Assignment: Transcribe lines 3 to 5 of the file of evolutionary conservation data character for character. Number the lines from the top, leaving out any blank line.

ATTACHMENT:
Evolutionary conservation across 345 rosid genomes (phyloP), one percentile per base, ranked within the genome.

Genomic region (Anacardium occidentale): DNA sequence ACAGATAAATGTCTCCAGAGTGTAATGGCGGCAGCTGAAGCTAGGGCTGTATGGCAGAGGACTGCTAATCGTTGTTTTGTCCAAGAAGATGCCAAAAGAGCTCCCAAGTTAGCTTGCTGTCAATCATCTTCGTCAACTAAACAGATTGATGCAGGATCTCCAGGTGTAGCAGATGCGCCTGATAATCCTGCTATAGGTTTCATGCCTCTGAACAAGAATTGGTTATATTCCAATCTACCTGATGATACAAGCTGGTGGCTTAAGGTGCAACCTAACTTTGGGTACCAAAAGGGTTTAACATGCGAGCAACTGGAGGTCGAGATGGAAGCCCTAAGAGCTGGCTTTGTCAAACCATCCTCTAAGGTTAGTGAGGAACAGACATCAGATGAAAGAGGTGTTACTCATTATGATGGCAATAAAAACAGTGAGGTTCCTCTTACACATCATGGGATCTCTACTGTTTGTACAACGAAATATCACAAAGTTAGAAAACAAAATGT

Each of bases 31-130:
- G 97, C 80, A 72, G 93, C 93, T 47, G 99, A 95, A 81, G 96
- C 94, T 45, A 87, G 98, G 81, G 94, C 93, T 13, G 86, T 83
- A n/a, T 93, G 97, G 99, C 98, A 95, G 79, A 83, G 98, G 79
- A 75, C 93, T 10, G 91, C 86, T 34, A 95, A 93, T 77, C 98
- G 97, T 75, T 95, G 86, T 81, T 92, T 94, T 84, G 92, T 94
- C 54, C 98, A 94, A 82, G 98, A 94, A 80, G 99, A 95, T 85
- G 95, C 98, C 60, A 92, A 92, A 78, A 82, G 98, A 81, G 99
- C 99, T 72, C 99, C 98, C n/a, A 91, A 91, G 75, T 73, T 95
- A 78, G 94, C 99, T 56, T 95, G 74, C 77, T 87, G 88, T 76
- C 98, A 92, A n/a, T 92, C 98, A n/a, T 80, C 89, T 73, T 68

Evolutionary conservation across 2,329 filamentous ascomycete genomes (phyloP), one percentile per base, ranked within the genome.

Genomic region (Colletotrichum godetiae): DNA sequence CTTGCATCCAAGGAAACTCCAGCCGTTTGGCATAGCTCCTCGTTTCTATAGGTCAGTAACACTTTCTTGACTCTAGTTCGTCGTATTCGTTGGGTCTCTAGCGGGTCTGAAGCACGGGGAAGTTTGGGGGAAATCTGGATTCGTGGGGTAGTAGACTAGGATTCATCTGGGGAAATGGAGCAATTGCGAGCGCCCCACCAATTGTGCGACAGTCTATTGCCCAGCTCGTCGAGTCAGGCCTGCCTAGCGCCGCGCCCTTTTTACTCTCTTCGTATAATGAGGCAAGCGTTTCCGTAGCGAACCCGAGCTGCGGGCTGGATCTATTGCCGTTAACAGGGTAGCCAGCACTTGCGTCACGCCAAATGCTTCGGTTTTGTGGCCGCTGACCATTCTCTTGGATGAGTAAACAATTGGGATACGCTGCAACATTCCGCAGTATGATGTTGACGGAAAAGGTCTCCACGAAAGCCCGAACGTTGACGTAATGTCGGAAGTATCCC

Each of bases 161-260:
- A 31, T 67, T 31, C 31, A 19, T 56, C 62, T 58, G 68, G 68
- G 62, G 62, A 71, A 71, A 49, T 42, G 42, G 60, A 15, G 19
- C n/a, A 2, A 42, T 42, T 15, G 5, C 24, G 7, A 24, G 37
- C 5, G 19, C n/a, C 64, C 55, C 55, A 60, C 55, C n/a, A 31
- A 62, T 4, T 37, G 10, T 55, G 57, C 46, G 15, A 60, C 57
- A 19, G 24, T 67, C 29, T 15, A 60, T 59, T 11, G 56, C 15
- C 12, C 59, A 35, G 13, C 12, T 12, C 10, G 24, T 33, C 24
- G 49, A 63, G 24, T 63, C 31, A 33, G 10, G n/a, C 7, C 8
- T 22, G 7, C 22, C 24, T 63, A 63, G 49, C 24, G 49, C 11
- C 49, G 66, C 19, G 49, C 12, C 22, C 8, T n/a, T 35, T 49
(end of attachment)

Each of bases 31-130:
- G 97, C 80, A 72, G 93, C 93, T 47, G 99, A 95, A 81, G 96
- C 94, T 45, A 87, G 98, G 81, G 94, C 93, T 13, G 86, T 83